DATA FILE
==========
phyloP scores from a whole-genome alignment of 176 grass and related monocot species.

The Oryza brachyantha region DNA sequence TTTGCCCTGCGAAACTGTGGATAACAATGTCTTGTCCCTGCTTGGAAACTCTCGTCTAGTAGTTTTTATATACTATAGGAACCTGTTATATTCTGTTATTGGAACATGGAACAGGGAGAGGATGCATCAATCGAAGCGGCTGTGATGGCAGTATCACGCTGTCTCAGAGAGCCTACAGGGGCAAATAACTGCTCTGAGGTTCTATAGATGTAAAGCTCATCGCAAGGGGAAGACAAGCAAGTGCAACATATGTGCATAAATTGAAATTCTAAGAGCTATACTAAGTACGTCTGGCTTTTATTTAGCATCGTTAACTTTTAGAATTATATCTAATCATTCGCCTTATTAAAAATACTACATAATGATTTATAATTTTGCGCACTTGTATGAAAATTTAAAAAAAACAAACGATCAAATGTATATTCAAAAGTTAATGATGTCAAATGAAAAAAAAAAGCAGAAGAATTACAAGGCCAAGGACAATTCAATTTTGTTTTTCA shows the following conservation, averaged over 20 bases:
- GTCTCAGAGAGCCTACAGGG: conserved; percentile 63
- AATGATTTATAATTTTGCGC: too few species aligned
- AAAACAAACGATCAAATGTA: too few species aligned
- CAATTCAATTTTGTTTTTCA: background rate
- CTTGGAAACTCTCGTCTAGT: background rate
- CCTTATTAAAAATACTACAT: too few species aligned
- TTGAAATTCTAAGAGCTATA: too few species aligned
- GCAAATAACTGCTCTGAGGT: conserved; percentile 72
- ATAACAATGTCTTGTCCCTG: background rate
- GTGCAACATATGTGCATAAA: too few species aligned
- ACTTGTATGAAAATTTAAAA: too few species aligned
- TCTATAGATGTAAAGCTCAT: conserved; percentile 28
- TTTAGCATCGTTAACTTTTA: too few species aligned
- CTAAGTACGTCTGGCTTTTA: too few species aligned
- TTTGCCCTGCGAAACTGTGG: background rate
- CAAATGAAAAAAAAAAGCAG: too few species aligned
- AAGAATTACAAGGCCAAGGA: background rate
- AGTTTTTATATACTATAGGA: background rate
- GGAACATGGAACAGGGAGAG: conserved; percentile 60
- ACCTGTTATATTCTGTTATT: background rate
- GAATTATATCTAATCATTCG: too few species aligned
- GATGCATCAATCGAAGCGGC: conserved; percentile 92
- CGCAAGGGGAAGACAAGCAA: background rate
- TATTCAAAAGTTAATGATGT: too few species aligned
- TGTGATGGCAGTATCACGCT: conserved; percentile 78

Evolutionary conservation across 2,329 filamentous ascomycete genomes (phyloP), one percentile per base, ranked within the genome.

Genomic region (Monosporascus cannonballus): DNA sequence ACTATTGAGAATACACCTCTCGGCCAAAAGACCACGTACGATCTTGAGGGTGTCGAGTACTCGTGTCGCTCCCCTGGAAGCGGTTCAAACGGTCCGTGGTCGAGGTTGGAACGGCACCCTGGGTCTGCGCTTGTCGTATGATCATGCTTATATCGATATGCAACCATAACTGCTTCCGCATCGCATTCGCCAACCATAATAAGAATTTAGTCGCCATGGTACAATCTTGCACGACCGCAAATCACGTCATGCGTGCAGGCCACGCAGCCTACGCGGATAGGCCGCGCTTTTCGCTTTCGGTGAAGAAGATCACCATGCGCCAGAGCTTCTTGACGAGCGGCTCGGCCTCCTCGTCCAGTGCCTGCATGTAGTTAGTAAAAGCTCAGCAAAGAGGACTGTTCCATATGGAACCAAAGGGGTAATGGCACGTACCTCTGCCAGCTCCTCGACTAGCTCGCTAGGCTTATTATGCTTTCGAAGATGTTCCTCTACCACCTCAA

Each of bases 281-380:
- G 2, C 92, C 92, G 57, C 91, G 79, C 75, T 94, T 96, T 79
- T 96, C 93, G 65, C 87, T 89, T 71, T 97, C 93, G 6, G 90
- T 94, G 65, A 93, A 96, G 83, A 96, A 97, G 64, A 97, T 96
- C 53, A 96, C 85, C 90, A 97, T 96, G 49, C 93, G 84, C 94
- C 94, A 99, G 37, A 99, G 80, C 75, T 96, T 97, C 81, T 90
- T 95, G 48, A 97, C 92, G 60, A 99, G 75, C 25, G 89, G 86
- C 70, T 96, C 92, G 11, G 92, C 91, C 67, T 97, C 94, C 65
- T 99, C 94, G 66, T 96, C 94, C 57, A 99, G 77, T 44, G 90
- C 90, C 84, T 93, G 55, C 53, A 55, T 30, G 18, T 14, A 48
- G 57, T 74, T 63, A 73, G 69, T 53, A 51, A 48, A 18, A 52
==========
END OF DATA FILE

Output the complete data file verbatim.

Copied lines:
phyloP scores from a whole-genome alignment of 176 grass and related monocot species.

The Oryza brachyantha region DNA sequence TTTGCCCTGCGAAACTGTGGATAACAATGTCTTGTCCCTGCTTGGAAACTCTCGTCTAGTAGTTTTTATATACTATAGGAACCTGTTATATTCTGTTATTGGAACATGGAACAGGGAGAGGATGCATCAATCGAAGCGGCTGTGATGGCAGTATCACGCTGTCTCAGAGAGCCTACAGGGGCAAATAACTGCTCTGAGGTTCTATAGATGTAAAGCTCATCGCAAGGGGAAGACAAGCAAGTGCAACATATGTGCATAAATTGAAATTCTAAGAGCTATACTAAGTACGTCTGGCTTTTATTTAGCATCGTTAACTTTTAGAATTATATCTAATCATTCGCCTTATTAAAAATACTACATAATGATTTATAATTTTGCGCACTTGTATGAAAATTTAAAAAAAACAAACGATCAAATGTATATTCAAAAGTTAATGATGTCAAATGAAAAAAAAAAGCAGAAGAATTACAAGGCCAAGGACAATTCAATTTTGTTTTTCA shows the following conservation, averaged over 20 bases:
- GTCTCAGAGAGCCTACAGGG: conserved; percentile 63
- AATGATTTATAATTTTGCGC: too few species aligned
- AAAACAAACGATCAAATGTA: too few species aligned
- CAATTCAATTTTGTTTTTCA: background rate
- CTTGGAAACTCTCGTCTAGT: background rate
- CCTTATTAAAAATACTACAT: too few species aligned
- TTGAAATTCTAAGAGCTATA: too few species aligned
- GCAAATAACTGCTCTGAGGT: conserved; percentile 72
- ATAACAATGTCTTGTCCCTG: background rate
- GTGCAACATATGTGCATAAA: too few species aligned
- ACTTGTATGAAAATTTAAAA: too few species aligned
- TCTATAGATGTAAAGCTCAT: conserved; percentile 28
- TTTAGCATCGTTAACTTTTA: too few species aligned
- CTAAGTACGTCTGGCTTTTA: too few species aligned
- TTTGCCCTGCGAAACTGTGG: background rate
- CAAATGAAAAAAAAAAGCAG: too few species aligned
- AAGAATTACAAGGCCAAGGA: background rate
- AGTTTTTATATACTATAGGA: background rate
- GGAACATGGAACAGGGAGAG: conserved; percentile 60
- ACCTGTTATATTCTGTTATT: background rate
- GAATTATATCTAATCATTCG: too few species aligned
- GATGCATCAATCGAAGCGGC: conserved; percentile 92
- CGCAAGGGGAAGACAAGCAA: background rate
- TATTCAAAAGTTAATGATGT: too few species aligned
- TGTGATGGCAGTATCACGCT: conserved; percentile 78

Evolutionary conservation across 2,329 filamentous ascomycete genomes (phyloP), one percentile per base, ranked within the genome.

Genomic region (Monosporascus cannonballus): DNA sequence ACTATTGAGAATACACCTCTCGGCCAAAAGACCACGTACGATCTTGAGGGTGTCGAGTACTCGTGTCGCTCCCCTGGAAGCGGTTCAAACGGTCCGTGGTCGAGGTTGGAACGGCACCCTGGGTCTGCGCTTGTCGTATGATCATGCTTATATCGATATGCAACCATAACTGCTTCCGCATCGCATTCGCCAACCATAATAAGAATTTAGTCGCCATGGTACAATCTTGCACGACCGCAAATCACGTCATGCGTGCAGGCCACGCAGCCTACGCGGATAGGCCGCGCTTTTCGCTTTCGGTGAAGAAGATCACCATGCGCCAGAGCTTCTTGACGAGCGGCTCGGCCTCCTCGTCCAGTGCCTGCATGTAGTTAGTAAAAGCTCAGCAAAGAGGACTGTTCCATATGGAACCAAAGGGGTAATGGCACGTACCTCTGCCAGCTCCTCGACTAGCTCGCTAGGCTTATTATGCTTTCGAAGATGTTCCTCTACCACCTCAA

Each of bases 281-380:
- G 2, C 92, C 92, G 57, C 91, G 79, C 75, T 94, T 96, T 79
- T 96, C 93, G 65, C 87, T 89, T 71, T 97, C 93, G 6, G 90
- T 94, G 65, A 93, A 96, G 83, A 96, A 97, G 64, A 97, T 96
- C 53, A 96, C 85, C 90, A 97, T 96, G 49, C 93, G 84, C 94
- C 94, A 99, G 37, A 99, G 80, C 75, T 96, T 97, C 81, T 90
- T 95, G 48, A 97, C 92, G 60, A 99, G 75, C 25, G 89, G 86
- C 70, T 96, C 92, G 11, G 92, C 91, C 67, T 97, C 94, C 65
- T 99, C 94, G 66, T 96, C 94, C 57, A 99, G 77, T 44, G 90
- C 90, C 84, T 93, G 55, C 53, A 55, T 30, G 18, T 14, A 48
- G 57, T 74, T 63, A 73, G 69, T 53, A 51, A 48, A 18, A 52